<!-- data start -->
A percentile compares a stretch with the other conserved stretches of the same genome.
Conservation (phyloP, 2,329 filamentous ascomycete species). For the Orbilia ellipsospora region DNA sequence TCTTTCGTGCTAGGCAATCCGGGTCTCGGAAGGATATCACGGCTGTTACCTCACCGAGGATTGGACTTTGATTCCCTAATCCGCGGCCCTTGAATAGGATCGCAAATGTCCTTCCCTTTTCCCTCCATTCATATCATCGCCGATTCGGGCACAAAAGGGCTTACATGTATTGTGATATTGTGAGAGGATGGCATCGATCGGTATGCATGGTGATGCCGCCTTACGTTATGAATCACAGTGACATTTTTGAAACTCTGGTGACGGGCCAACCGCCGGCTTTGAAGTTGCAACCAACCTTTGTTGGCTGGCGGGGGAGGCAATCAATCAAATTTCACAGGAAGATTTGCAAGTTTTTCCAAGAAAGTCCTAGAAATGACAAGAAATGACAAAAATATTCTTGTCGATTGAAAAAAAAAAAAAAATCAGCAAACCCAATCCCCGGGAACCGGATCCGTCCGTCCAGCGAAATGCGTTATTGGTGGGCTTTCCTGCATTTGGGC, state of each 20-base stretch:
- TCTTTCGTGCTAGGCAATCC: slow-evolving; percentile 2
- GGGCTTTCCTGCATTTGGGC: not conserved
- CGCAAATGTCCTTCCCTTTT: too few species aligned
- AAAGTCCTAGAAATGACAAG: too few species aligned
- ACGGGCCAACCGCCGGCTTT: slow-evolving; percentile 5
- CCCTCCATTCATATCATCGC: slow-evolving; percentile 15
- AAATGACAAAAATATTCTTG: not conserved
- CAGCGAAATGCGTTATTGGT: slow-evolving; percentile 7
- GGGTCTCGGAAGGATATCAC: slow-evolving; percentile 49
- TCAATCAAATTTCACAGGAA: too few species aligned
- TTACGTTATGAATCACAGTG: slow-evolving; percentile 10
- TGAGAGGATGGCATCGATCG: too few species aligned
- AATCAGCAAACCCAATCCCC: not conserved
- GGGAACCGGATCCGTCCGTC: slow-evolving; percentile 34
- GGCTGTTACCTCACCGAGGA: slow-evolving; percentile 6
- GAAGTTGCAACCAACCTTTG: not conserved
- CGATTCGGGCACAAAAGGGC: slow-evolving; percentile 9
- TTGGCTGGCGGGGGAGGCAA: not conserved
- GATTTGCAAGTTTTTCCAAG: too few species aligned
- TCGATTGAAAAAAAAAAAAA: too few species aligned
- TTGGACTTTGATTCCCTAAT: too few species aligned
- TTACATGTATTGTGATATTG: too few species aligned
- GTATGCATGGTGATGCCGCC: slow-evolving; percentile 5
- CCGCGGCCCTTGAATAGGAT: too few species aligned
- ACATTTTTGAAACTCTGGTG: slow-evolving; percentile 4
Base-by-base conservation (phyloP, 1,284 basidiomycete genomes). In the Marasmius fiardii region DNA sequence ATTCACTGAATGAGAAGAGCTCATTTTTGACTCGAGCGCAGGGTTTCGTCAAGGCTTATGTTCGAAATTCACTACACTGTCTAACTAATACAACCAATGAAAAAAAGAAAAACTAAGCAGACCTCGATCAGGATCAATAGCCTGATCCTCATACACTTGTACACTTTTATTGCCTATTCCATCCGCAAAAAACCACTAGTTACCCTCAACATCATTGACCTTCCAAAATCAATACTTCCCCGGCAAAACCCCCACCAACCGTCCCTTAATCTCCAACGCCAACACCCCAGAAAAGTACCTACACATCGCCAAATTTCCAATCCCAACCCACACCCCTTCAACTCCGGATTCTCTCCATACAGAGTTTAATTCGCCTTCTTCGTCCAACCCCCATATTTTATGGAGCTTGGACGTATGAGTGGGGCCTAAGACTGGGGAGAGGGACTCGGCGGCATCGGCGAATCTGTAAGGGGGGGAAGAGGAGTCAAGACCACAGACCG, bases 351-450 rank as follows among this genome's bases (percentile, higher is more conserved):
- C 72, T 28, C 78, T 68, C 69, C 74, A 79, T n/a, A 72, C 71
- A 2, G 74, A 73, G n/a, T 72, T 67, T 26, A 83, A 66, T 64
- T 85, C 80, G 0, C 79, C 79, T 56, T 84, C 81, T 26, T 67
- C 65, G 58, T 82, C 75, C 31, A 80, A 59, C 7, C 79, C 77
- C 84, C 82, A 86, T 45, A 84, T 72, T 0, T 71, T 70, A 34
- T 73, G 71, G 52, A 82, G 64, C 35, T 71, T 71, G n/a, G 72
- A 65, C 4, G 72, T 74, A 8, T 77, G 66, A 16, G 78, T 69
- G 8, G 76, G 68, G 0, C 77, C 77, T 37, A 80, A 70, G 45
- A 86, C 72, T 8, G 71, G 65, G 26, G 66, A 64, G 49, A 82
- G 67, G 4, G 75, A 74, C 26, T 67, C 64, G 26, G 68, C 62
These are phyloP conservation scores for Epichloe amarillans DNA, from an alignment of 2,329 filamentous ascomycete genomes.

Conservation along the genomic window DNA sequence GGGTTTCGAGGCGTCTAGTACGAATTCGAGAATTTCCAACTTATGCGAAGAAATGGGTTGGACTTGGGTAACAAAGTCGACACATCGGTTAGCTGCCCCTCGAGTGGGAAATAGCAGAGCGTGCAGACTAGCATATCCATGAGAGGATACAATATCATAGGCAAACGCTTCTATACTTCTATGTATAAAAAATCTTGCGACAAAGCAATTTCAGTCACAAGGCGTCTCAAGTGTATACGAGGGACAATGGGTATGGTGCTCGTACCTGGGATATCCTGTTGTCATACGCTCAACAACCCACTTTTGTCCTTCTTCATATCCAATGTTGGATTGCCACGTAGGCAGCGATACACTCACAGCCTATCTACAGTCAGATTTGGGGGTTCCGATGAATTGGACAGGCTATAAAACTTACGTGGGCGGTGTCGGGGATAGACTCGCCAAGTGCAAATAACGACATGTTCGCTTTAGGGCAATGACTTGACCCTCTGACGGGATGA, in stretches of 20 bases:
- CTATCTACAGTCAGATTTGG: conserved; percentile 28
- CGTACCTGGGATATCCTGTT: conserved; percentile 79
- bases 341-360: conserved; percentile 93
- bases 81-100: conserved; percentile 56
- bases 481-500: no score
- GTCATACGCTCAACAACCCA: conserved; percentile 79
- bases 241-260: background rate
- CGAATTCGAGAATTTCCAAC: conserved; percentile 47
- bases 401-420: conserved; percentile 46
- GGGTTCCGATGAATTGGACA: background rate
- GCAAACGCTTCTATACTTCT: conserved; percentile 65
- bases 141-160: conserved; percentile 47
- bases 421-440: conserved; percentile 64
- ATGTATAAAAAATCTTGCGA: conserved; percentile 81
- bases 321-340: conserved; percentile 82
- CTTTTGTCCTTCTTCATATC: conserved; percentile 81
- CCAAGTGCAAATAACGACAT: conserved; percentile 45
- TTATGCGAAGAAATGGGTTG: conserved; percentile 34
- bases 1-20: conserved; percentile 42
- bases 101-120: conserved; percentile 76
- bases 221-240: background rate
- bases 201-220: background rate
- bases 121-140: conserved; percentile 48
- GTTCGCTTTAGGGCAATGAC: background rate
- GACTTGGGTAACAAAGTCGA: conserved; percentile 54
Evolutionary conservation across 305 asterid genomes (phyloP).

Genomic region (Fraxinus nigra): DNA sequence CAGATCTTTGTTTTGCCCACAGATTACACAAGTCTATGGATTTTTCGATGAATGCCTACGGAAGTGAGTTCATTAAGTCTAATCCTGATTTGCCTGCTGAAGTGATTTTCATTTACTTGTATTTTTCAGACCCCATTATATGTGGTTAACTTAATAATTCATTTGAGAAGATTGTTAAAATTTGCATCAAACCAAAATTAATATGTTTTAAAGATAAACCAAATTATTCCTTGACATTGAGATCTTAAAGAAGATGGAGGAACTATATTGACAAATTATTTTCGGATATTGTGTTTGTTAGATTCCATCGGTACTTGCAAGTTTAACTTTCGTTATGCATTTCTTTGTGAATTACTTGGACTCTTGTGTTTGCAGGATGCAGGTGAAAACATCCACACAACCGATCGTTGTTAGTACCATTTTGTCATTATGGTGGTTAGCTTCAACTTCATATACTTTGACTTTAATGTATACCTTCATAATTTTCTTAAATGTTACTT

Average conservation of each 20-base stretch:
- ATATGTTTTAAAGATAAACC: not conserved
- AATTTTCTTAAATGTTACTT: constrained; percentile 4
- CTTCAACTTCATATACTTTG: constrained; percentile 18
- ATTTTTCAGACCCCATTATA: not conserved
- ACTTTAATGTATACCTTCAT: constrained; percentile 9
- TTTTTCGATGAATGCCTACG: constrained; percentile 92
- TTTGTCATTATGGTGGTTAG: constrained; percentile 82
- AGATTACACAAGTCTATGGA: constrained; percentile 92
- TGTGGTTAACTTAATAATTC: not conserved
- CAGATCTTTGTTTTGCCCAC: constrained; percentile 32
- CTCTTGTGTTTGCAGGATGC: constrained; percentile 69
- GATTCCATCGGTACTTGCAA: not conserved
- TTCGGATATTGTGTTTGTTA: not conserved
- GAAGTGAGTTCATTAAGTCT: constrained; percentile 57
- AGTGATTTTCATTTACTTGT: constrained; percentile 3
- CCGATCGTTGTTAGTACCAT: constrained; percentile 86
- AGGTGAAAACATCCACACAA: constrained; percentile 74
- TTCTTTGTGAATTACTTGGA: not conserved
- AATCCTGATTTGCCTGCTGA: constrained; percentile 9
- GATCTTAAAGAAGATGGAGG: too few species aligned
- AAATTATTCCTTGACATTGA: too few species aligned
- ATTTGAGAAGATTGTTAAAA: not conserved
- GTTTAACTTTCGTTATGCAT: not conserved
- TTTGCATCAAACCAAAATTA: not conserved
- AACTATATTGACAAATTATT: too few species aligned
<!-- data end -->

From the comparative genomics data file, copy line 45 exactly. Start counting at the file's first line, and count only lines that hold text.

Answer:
- bases 481-500: no score